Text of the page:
A realistic way to improve at anything each day

flowerPay-off: improve more easily, steadily and realistically
Investment: 1.5 minutes

There’s a costly and simple mistake many of us make when trying to improve or develop new habits, behaviours or levels of activity.

If you’re finding it hard and frustrating to improve at anything in particular in your work or life, it could be down to the reason I’m about to explain.

If you find yourself failing more often than succeeding at improving your levels of activity in any area, and finding it hard not to give up, you could be focusing on the wrong thing.

On the other hand, if you want to set yourself up to win more easily and far more frequently in whatever you do, feeling better for it each day, and strengthening your position and likelihood of further success over time, a simple shift in your focus can make all the difference.

So, what’s the common mistake many people make?

Trying to beat your personal best

Trying hard to beat your personal best sets you up for a likely short-term fail.

Think about it. It’s understandable why people use their ‘personal best’ as a benchmark or target to beat. It appears to make sense, it’s one simple number, it’s usually memorable and enhances your focus. And it may appear motivating to start with.

But if you focus on that as a general rule, you’re going to fail plenty of times and not taste the smaller successes along the way that serve to drive us forwards. Consider what this does to your motivation, drive and energy.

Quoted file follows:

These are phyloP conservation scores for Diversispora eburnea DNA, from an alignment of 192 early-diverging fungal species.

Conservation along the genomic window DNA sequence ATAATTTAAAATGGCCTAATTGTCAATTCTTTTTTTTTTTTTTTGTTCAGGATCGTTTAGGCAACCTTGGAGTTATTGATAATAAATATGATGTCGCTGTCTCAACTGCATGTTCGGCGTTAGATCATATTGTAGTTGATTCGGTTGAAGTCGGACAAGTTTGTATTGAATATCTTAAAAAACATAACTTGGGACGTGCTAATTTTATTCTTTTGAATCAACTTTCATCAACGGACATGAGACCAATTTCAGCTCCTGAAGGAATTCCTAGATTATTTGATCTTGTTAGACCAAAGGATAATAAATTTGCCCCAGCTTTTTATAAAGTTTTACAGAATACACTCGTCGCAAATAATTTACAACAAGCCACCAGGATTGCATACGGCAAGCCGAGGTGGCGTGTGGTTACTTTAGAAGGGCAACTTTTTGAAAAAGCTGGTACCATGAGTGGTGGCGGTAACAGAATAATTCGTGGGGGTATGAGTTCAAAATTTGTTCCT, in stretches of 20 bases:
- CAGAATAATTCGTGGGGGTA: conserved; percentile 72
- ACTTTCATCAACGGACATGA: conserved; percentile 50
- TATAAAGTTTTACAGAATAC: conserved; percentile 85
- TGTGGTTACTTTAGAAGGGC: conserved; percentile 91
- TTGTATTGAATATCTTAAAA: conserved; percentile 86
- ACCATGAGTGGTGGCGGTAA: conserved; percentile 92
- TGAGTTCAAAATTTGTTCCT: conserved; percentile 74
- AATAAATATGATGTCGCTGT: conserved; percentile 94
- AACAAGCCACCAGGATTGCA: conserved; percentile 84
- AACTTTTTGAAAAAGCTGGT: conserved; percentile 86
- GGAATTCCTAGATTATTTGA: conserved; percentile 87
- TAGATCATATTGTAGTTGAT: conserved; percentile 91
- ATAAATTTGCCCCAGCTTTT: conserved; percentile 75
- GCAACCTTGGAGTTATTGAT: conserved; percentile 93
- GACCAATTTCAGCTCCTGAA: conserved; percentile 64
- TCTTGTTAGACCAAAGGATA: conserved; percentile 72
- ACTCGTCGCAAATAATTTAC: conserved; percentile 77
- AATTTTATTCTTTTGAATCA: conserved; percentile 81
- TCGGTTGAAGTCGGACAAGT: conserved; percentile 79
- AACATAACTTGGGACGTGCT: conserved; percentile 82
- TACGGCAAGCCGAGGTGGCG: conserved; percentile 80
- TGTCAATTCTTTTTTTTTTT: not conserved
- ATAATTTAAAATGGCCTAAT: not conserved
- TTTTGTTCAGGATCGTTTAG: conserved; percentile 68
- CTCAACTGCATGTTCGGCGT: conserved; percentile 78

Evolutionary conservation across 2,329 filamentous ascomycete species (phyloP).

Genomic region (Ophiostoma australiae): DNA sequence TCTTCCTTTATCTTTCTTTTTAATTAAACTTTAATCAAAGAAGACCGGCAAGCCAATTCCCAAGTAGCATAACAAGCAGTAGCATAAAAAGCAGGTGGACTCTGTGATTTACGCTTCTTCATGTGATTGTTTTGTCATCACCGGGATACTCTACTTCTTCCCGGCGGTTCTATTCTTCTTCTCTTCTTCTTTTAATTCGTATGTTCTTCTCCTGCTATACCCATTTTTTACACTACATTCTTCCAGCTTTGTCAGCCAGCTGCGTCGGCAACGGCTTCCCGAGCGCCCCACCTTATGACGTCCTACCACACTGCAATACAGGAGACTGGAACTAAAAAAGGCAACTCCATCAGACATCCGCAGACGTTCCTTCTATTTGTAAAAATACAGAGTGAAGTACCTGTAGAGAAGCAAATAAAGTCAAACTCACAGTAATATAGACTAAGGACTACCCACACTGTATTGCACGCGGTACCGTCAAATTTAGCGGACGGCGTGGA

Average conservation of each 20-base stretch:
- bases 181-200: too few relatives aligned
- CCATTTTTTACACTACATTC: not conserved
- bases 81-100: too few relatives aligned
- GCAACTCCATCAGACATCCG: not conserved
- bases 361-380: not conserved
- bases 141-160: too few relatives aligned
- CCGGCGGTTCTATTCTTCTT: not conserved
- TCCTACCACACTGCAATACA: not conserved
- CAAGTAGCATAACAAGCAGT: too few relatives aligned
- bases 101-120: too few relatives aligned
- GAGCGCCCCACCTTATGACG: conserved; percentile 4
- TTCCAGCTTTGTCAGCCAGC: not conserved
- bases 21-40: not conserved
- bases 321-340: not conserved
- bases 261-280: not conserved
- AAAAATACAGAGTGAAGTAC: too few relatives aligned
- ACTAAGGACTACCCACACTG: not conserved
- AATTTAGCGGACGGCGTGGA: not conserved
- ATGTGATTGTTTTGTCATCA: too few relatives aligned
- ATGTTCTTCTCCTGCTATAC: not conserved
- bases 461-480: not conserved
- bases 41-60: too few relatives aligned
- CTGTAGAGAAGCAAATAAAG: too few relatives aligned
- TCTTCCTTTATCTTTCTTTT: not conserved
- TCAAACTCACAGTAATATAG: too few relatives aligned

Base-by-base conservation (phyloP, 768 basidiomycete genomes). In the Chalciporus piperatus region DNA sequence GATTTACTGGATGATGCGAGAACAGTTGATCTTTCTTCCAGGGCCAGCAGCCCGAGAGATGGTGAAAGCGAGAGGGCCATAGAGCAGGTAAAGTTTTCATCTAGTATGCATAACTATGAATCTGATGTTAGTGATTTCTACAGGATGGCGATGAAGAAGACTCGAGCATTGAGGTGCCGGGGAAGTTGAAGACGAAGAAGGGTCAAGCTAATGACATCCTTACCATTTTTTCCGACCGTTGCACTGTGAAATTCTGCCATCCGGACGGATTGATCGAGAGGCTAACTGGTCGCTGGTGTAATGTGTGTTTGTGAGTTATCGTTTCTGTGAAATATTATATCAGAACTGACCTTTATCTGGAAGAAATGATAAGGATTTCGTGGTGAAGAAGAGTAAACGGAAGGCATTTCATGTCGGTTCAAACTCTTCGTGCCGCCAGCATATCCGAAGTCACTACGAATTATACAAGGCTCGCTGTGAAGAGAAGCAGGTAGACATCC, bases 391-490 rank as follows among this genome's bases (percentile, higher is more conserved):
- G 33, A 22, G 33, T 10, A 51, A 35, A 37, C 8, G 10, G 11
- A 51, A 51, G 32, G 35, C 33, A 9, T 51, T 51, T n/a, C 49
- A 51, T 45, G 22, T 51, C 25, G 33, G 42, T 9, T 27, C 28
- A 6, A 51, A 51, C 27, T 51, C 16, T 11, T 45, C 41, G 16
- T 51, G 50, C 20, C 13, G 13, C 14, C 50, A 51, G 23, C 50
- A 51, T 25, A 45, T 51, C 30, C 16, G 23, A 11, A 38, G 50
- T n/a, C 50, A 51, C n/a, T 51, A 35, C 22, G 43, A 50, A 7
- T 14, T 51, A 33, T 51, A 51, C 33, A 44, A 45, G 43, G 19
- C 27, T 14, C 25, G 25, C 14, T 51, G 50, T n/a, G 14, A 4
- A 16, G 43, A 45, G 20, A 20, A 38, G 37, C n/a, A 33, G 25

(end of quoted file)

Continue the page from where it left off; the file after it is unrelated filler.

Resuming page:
So what’s the shift we could make to set ourselves up to win more often?

Trying to beat your personal average

Focus on beating your personal average and you’ll win in both the short-term more often, but also the long term too.

Why?

Because your personal average will naturally increase as you progress. So if you stick to the daily rule of beating it, your progress will improve steadily, incrementally, more easily and most likely more sustainably. You’re more likely to spend each day feeling like you’re winning. And that’s important to win in the end.

You’ll need to collect some data of course and determine your daily average. But once you’re tracking that figure, you’re on your way.

Whether trying to build a sales activity habit like reach-outs per day, or something non-sales related, spend 5 minutes working out your personal daily average over the last few weeks, and schedule to beat that tomorrow just by one.

Then repeat.

For more tips, insights or support around sales for non-sales or technical sales people, you can contact me here.

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